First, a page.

Met museum to host major exhibition on rare ancient Chinese art

0 Comment(s)Print E-mail Xinhua, November 16, 2016
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The Metropolitan Museum of Art announced here on Tuesday that it's hosting in the coming April a major exhibition on ancient Chinese artifacts and art works dating back nearly 2,000 years.

The exhibition, named "Age of Empires: Chinese Art of the Qin and Han Dynasties (221 B.C.-A.D.220)," features more than 160 rare pieces of art loaned from 31 museums and archaeological institutions in China, said Thomas Campbell, the Met's director, at a press briefing.

Among the exhibits are the world famous terra-cotta warriors from the Qin Dynasty (221 B.C.-206 B.C.), or life-sized clay soldiers buried with the emperor to guard him in the afterlife, and a jade suit sewn with gold thread, the luxurious burial clothing for the royals of the Han Dynasty (206 B.C.-220 A.D.).

Though short-lived, Qin was the first Chinese feudal dynasty that achieved national unification. The succeeding Han Dynasty built a great Eastern empire as powerful and influential as its Western peer of almost the same era, the Roman Empire.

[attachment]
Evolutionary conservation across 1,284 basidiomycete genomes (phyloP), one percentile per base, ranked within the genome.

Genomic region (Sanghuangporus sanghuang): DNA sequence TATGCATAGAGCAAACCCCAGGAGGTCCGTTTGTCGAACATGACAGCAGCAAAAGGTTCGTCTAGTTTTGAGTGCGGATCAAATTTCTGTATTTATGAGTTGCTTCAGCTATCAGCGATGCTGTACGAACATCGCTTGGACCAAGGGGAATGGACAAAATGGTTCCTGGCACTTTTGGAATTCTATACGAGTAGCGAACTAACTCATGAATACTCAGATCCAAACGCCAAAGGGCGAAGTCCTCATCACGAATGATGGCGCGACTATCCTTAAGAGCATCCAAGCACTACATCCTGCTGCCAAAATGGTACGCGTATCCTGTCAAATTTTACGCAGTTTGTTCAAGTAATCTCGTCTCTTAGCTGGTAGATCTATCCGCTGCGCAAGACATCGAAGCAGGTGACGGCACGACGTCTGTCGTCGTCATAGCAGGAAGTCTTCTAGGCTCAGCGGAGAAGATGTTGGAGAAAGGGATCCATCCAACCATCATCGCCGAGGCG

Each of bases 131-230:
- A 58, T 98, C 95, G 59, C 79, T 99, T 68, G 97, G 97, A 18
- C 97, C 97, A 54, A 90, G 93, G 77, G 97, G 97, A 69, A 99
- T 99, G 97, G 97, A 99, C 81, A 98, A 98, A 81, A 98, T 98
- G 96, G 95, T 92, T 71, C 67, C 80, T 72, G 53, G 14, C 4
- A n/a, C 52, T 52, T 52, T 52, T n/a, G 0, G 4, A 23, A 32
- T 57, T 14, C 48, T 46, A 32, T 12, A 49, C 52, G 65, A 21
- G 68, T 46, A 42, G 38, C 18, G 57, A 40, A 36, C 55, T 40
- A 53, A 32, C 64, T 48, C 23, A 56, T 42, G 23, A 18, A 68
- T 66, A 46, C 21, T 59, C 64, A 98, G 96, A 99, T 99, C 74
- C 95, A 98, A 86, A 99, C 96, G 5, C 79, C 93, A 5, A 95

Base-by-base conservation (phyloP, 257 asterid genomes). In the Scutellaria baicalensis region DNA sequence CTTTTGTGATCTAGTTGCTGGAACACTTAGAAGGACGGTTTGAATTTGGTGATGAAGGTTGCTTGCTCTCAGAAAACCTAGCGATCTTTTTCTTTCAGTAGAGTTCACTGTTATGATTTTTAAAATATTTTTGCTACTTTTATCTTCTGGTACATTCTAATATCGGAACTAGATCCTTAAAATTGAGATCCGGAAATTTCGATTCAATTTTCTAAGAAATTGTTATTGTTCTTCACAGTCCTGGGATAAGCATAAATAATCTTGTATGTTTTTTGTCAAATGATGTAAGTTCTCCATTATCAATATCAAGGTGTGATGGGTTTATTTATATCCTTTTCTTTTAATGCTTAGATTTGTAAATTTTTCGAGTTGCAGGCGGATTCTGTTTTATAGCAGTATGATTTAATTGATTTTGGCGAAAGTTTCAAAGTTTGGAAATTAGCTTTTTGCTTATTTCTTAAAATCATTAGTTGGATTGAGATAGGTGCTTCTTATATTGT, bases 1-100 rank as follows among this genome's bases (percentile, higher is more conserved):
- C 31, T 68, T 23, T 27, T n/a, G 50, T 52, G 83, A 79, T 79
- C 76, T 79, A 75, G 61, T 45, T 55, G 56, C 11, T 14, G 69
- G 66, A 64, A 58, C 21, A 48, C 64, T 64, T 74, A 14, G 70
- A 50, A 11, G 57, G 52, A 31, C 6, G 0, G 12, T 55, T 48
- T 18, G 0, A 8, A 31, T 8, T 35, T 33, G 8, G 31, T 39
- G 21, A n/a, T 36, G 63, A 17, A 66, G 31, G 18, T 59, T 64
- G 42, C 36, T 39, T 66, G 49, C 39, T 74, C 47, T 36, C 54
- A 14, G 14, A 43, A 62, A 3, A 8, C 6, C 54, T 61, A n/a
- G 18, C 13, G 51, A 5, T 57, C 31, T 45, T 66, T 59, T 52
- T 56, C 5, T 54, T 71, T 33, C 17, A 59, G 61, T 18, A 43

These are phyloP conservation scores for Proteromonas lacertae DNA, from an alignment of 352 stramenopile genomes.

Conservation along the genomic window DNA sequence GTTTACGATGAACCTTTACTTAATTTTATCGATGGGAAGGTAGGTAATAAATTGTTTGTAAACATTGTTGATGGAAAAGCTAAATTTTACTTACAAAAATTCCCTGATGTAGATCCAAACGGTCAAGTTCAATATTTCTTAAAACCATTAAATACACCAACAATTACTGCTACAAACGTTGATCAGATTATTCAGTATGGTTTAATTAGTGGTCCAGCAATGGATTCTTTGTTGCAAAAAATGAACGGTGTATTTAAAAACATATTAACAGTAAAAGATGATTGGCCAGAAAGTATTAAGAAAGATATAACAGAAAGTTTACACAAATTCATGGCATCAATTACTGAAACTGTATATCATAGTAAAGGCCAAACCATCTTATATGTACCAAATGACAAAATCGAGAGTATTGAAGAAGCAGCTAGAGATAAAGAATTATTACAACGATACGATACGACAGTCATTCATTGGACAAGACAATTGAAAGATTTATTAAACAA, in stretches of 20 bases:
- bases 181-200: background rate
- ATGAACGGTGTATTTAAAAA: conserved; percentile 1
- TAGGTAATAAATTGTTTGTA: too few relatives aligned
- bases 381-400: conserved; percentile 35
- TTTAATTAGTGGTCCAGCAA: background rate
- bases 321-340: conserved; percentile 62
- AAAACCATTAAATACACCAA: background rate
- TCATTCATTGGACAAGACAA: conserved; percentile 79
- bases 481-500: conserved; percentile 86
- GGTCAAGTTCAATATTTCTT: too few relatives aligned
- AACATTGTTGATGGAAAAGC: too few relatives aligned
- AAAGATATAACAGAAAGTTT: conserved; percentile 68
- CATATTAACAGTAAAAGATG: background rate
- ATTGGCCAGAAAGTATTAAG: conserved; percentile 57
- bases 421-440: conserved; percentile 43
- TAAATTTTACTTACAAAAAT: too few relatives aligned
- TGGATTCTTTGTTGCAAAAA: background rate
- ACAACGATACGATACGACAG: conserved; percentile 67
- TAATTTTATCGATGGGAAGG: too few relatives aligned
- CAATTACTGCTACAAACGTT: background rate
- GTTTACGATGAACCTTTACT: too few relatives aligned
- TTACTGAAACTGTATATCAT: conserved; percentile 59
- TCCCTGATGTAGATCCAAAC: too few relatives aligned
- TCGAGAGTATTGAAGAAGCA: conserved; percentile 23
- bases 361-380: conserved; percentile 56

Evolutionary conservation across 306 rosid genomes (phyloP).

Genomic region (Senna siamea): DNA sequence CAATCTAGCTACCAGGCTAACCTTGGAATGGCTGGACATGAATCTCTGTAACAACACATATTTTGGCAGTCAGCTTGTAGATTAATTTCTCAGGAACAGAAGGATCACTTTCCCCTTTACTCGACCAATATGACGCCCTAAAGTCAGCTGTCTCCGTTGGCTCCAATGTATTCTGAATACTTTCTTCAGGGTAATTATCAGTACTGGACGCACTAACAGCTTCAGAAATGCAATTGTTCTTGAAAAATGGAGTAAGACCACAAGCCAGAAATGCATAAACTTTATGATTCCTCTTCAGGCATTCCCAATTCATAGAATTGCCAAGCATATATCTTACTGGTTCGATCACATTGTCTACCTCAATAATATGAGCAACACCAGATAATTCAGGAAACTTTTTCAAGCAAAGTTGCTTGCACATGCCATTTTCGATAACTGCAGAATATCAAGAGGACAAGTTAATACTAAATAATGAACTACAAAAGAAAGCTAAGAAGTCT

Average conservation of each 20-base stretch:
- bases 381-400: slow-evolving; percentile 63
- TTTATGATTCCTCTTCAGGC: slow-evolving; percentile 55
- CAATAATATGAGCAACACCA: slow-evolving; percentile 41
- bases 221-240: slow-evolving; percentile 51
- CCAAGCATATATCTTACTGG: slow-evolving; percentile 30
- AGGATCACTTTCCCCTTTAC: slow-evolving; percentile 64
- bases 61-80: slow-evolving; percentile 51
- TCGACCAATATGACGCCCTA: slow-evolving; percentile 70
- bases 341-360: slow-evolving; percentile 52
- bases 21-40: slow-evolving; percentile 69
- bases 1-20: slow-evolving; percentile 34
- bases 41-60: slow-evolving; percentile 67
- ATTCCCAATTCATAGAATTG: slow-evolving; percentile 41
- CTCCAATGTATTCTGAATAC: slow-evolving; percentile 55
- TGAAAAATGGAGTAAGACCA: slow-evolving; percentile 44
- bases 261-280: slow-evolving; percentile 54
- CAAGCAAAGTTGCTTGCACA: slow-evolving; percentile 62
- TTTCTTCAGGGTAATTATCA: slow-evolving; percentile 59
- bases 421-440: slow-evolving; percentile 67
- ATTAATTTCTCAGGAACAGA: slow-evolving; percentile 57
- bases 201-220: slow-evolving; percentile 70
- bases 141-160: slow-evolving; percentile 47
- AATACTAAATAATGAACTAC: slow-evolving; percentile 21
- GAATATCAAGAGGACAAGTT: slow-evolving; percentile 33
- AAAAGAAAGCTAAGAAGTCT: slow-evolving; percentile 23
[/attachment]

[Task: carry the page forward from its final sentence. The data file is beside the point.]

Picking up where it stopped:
"People in the West know much about the Roman civilization and its profound impact on the Western civilization, but their knowledge about the great Han civilization is far from enough," said Maxwell Hearn, the Met Curator of Asian Art.

He believes that the upcoming exhibition, which kicks off on April 3, 2017, will greatly appeal to the art lovers worldwide, and also help people examine ancient China's relationship with the outside world.

According to the Met, most of the works to be put on display, including "extremely rare" ceramics, metalwork, textiles, sculpture, painting, calligraphy and architectural models, have never before been seen in the West.

Over the past decades, the Met has developed a very close relationship of cooperation and exchange with Chinese museums, hosting joint exhibitions and supporting each other in loan exhibitions, Hearn told Xinhua.

Meanwhile, the number of Chinese visitors to the New York-based museum has kept rising over the years. Last year the Met received nearly 300,000 Chinese visitors, one of the largest sources of foreign visitorship for the 146-year-old museum. Endit

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